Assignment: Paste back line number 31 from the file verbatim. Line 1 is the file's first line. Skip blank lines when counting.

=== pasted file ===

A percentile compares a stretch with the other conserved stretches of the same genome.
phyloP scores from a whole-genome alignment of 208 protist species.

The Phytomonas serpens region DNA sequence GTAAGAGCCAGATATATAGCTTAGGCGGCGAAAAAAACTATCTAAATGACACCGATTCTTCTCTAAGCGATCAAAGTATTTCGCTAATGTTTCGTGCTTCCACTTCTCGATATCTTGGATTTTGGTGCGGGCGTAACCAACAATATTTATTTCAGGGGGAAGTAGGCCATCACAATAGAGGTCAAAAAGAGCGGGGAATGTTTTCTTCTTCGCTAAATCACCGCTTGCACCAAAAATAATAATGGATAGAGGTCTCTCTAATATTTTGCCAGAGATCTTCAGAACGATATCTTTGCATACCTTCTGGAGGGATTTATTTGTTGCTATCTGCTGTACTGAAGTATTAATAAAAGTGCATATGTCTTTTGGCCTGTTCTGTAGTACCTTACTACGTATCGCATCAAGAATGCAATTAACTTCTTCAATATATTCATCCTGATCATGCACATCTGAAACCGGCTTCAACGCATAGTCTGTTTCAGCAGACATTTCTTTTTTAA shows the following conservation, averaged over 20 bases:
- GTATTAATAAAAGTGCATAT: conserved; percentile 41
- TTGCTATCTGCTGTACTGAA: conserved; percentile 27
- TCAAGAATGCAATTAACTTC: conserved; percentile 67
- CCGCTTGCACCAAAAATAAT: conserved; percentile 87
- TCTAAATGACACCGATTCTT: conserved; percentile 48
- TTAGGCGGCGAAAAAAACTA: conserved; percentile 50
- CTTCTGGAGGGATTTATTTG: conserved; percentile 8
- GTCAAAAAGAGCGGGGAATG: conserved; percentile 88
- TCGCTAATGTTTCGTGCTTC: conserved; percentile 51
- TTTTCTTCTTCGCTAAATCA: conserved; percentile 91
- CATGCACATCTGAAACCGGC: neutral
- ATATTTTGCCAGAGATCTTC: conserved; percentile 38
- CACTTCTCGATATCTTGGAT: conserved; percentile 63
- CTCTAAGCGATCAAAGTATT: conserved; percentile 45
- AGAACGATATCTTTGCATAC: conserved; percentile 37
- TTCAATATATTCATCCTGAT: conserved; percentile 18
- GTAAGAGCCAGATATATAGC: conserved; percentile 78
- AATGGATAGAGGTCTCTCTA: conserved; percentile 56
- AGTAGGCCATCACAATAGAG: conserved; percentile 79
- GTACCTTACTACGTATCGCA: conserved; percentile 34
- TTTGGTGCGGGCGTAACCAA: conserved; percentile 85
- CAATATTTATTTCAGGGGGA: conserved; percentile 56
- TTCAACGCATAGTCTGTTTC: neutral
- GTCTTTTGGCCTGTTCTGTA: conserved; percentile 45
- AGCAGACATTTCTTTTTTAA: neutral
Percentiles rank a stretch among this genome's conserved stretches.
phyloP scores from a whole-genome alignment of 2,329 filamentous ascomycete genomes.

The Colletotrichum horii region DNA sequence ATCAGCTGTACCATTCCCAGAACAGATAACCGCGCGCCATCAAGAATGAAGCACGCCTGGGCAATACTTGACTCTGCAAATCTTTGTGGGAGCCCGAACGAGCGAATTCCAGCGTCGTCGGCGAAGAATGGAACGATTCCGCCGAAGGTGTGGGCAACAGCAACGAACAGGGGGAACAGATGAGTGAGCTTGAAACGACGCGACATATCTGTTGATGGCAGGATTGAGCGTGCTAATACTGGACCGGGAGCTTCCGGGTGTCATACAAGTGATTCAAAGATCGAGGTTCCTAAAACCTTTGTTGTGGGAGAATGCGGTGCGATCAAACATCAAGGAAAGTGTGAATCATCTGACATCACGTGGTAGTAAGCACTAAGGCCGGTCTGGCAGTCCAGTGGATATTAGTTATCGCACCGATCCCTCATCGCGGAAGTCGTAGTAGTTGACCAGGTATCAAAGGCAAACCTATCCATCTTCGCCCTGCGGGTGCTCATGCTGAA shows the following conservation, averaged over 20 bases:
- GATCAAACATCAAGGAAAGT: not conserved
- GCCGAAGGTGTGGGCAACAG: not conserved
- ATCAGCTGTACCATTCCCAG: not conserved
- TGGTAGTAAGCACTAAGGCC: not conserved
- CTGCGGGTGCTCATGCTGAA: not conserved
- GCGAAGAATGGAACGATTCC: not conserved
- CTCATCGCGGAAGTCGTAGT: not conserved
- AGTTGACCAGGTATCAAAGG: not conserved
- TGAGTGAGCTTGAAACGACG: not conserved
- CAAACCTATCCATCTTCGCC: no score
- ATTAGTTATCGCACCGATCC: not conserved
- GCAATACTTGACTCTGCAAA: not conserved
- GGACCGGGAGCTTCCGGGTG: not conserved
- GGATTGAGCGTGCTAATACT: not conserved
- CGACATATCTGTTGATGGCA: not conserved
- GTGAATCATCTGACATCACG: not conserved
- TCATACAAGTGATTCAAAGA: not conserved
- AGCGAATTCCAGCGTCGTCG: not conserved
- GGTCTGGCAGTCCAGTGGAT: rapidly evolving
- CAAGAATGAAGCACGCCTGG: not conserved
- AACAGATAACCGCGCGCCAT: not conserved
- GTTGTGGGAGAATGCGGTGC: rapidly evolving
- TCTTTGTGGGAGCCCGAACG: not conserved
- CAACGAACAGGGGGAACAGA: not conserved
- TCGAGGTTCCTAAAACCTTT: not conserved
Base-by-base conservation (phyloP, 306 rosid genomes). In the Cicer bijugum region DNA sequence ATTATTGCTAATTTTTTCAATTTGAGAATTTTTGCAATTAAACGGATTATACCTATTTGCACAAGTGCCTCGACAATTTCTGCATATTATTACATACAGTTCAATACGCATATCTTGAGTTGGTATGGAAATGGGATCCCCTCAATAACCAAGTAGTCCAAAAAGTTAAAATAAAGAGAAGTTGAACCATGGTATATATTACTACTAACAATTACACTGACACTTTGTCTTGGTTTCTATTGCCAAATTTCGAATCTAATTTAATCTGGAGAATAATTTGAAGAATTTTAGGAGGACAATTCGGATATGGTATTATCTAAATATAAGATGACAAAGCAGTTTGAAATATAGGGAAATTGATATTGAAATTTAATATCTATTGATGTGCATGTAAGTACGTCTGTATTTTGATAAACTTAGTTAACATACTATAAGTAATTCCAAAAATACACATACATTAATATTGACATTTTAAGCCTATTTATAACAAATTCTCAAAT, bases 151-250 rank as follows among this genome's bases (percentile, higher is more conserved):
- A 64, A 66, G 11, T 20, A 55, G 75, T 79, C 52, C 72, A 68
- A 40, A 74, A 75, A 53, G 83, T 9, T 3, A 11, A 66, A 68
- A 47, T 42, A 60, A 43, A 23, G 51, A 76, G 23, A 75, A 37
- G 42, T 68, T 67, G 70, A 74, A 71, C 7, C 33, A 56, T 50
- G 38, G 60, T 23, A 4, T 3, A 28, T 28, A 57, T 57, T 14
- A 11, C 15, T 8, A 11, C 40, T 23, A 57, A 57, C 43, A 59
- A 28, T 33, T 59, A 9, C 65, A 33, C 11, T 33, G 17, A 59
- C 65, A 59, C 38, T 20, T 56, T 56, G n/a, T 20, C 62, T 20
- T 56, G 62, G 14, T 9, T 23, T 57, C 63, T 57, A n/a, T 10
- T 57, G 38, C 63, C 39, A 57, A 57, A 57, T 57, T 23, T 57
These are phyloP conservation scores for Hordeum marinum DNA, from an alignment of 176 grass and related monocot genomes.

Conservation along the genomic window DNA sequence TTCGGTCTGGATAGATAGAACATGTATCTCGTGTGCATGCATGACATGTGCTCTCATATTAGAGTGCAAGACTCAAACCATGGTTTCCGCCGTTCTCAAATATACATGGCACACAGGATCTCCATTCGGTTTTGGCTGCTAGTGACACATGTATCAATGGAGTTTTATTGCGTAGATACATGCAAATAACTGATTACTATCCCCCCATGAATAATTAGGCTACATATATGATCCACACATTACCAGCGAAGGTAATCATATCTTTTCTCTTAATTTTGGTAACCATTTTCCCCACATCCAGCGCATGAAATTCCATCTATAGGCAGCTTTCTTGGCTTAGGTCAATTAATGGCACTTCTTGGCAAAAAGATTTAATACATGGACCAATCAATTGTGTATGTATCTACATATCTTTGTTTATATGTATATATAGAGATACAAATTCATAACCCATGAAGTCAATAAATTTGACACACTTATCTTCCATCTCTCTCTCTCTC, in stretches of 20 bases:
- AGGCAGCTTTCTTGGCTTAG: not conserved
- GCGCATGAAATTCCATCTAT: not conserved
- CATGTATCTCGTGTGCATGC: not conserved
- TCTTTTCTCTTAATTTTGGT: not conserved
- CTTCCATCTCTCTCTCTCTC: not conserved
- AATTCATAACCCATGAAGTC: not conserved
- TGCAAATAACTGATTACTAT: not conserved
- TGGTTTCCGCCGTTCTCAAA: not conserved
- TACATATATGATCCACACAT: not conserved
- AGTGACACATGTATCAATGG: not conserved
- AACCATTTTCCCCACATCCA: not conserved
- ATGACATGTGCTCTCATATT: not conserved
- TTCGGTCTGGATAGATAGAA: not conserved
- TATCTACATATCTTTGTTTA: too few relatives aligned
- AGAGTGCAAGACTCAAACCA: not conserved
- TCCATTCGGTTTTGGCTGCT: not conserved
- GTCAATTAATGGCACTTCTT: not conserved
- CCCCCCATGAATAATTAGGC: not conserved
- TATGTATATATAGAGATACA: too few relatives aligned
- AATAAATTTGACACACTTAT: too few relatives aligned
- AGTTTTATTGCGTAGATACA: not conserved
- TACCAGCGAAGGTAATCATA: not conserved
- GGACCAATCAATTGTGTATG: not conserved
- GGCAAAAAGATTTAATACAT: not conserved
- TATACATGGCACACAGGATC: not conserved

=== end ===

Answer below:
The Colletotrichum horii region DNA sequence ATCAGCTGTACCATTCCCAGAACAGATAACCGCGCGCCATCAAGAATGAAGCACGCCTGGGCAATACTTGACTCTGCAAATCTTTGTGGGAGCCCGAACGAGCGAATTCCAGCGTCGTCGGCGAAGAATGGAACGATTCCGCCGAAGGTGTGGGCAACAGCAACGAACAGGGGGAACAGATGAGTGAGCTTGAAACGACGCGACATATCTGTTGATGGCAGGATTGAGCGTGCTAATACTGGACCGGGAGCTTCCGGGTGTCATACAAGTGATTCAAAGATCGAGGTTCCTAAAACCTTTGTTGTGGGAGAATGCGGTGCGATCAAACATCAAGGAAAGTGTGAATCATCTGACATCACGTGGTAGTAAGCACTAAGGCCGGTCTGGCAGTCCAGTGGATATTAGTTATCGCACCGATCCCTCATCGCGGAAGTCGTAGTAGTTGACCAGGTATCAAAGGCAAACCTATCCATCTTCGCCCTGCGGGTGCTCATGCTGAA shows the following conservation, averaged over 20 bases: